Staying with a Planar Solution
STMicroelectronics’ marketing director of Technology R&D for the Digital Sector, Giorgio Cesana, told SEMI that regardless of the many techniques to extend the technology roadmap, conventional planar bulk technology is reaching its limits. “The last node will be 20nm because it is unable to provide the traditional speed/power gain vs. the 28nm node,” said Cesana. To continue to follow the Moore’s Law roadmap, the industry has developed new techniques to produce fully-depleted transistors that overcome traditional bulk planar limits. There are two possibilities: stay on a planar (2D) transistor structure obtaining fully-depleted devices using a thin SOI substrate, or move to FinFET 3D structures.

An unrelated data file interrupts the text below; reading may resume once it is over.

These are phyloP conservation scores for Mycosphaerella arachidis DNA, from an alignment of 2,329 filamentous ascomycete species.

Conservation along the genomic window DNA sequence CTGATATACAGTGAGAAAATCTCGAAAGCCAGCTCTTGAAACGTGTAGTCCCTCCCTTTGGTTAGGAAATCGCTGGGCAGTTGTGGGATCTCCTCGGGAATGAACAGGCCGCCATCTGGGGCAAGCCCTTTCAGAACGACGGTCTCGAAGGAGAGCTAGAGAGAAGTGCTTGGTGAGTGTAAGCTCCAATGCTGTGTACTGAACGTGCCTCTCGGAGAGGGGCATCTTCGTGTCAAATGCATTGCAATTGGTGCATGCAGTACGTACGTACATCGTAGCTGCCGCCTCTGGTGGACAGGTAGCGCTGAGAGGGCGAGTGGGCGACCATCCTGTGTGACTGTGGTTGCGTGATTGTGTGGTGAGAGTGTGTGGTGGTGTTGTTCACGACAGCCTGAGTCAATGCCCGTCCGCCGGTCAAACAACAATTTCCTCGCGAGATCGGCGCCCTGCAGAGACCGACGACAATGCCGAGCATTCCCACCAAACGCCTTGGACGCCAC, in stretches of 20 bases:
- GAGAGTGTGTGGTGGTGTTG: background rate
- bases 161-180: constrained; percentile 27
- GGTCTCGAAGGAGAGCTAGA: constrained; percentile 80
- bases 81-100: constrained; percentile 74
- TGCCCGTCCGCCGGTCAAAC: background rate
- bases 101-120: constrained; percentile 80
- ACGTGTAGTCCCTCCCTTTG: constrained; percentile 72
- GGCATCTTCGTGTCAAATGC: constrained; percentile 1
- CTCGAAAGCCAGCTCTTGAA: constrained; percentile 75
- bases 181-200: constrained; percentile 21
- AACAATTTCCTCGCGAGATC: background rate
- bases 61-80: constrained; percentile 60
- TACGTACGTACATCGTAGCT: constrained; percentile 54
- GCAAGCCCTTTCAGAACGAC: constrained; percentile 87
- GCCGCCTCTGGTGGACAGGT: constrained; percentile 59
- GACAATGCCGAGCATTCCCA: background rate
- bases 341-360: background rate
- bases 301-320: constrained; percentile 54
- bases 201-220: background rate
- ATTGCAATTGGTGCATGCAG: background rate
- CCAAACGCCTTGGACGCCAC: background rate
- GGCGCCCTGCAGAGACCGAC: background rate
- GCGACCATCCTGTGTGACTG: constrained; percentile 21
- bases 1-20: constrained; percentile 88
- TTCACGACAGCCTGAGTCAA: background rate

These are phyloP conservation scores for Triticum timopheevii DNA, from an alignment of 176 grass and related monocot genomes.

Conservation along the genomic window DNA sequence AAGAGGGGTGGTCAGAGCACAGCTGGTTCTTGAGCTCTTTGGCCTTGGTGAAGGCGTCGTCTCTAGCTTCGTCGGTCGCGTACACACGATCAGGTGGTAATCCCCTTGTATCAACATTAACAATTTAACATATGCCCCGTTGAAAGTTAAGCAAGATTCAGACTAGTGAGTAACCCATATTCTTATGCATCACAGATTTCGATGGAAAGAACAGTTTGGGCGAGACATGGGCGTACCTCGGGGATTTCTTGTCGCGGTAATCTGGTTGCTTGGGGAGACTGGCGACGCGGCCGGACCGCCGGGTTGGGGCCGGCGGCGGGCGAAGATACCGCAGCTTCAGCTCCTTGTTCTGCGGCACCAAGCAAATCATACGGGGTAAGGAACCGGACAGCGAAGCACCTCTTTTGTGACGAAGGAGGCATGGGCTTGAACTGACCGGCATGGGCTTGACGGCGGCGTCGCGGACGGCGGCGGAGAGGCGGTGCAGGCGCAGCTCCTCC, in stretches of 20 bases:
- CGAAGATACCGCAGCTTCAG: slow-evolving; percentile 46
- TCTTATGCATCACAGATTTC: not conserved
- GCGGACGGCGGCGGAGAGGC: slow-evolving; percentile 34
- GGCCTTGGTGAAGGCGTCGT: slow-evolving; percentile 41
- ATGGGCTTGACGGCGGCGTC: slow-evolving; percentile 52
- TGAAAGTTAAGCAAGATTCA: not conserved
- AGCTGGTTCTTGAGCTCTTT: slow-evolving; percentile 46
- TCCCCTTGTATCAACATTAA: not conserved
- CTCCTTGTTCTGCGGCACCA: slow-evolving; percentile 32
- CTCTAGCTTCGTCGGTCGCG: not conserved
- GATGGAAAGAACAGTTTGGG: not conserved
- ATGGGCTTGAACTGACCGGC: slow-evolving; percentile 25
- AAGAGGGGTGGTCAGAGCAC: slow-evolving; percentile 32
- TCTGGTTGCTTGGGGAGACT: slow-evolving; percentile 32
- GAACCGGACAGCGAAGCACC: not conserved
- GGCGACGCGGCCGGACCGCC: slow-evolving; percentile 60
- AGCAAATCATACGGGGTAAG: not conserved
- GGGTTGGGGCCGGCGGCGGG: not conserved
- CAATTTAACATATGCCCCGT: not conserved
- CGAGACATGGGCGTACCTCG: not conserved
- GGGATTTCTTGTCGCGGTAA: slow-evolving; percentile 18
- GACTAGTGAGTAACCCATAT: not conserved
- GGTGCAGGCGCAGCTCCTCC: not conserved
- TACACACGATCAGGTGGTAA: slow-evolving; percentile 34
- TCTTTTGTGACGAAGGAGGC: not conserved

“STMicroelectronics has opted for the planar solution built on a thin silicon film above a thin buried oxide layer, which is simpler to manufacture while still offering the same fully-depleted benefits,” explained Cesana. With the company’s 28nm FD-SOI node in production, it is now focusing on the development of the next node. “At 14nm, this will implement a set of new features for further increasing performances while optimizing power consumption and operating at reduced voltage levels.”
Test and Diagnosis at 16/14nm and Beyond